This issue can actually be attacked quantitatively, using simple principles of mathematical probability. The problem is simply whether a complex system, in which many com- ponents function unitedly together, and in which each com- ponent is uniquely necessary to the efficient functioning of the whole, could ever arise by random processes.

Behe, _Darwin's Black Box_ p 39 Wrote:

“By irreducibly complex I mean a single system composed of several well-matched, interacting parts that contribute to the basic function, wherein the removal of any one of the parts causes the system to effectively cease functioning.” [emphasis in original]

Meanwhile, Dembski changes the definition of Behe’s clever term every other week, and seems to believe that in so doing he renders whole classes of thing unevolvable by his words. Behe’s claim was preposterous enough to start with; Dembski makes it worse with each revision.

It is understandable that Henry Morris, not a scientist, would include this idea among his many ‘refutations’ of evolution; for Behe to believe it is a strange thing. What goes on in his mind? {speculation alert} It is as if he understands subconsciously that co-adapted parts, including molecular ones, are a natural result of evolution, and this in combination with all the fossils spells the end of creationism. But this is unacceptable. And so the solution that wells up is to tackle the problem head on by declaring victory right the point of honest defeat, and to insist so convincingly that he can remake reality. /speculation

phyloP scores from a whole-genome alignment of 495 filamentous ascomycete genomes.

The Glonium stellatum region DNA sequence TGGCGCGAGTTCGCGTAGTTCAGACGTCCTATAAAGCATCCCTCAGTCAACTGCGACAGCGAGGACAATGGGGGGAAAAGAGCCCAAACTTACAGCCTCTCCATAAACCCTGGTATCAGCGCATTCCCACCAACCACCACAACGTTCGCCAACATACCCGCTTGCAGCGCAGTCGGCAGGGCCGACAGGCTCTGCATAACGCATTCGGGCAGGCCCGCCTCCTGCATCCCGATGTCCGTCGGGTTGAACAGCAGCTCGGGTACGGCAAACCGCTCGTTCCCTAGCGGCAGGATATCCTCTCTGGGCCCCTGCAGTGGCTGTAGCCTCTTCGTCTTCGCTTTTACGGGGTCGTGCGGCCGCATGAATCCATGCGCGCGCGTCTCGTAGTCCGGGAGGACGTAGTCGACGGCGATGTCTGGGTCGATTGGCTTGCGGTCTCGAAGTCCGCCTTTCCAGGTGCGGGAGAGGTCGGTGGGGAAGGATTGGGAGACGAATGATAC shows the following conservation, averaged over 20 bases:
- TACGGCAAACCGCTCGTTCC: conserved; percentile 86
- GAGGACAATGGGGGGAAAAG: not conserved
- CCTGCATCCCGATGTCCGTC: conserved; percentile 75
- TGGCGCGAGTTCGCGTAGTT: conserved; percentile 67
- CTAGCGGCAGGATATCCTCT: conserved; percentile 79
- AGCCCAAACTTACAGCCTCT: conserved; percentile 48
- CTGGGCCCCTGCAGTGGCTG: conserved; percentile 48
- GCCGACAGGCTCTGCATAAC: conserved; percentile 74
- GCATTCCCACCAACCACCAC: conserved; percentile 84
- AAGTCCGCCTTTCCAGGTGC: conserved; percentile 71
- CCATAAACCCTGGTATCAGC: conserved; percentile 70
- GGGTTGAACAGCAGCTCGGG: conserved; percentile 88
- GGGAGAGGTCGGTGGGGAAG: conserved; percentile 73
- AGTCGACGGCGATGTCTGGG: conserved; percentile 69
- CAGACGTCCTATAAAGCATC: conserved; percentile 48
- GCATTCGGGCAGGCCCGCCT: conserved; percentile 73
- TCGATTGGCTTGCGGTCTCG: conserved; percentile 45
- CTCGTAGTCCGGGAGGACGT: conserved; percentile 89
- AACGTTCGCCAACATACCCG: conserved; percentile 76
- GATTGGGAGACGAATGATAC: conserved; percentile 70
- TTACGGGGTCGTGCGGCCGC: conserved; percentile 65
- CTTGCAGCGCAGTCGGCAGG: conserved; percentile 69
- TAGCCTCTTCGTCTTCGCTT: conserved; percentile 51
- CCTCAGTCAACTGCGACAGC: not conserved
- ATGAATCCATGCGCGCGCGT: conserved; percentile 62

The present situation is that Behe, when he gives talks, won’t even define IC because he doesn’t know how Wild Bill is defining it this week. So he just says it is “like a mouse trap”. I suspect that Behe has enough grasp on reality to question Dembski’s, but this must be kept private.

Thanks, RBH - but what does ‘way it is performed’ really mean? I’m having a hard time culling that from Dembski’s words. What is the ‘way’ a stool works? Isn’t a stool merely another ‘arch’? In which case, a concrete block does NOT replace the stool, right?

Dembski has already decided that IC systems can’t come about through evolution. The guff he continues to churn out is just a brazen attempt at trying to define evolution out of IC. Like Laurel & Hardy, the more he tries to fix something the more difficulties he creates and gets entangled in. L&H knew they were only making comedy though.

Surely the only definition of IC is that it can’t come from evolution. That’s the only meaning the transparently meaningless term has. As has been noted above, it’s really quite pathetic when ID/IC promoters are reduced to saying, effectively: “Evolution must be wrong because something couldn’t have evolved if you don’t allow most of the mechanisms of evolution.” Somewhat circular, no? It would be like me saying: “Democracy doesn’t work because George W Bush couldn’t have been elected president if Republicans weren’t allowed to vote.”

Actually, even a one-legged stool has its usefulness:

For example, the early manufacture of nitroglycerin was a batch process. Operators watched a single gauge to ensure the process remained in the safe operating range. Occasionally operators fell asleep, resulting in a search for a replacement operator. Accident investigation identified the operator going to sleep as the root cause. The solution was to provide the operator a one-legged stool.

My parents own several one legged stools. They’re very good for open air music festivals and the like, where you need to be high enough to see, but can’t be bothered to stand unsupported for hours.

Did someone mention a one-legged stool?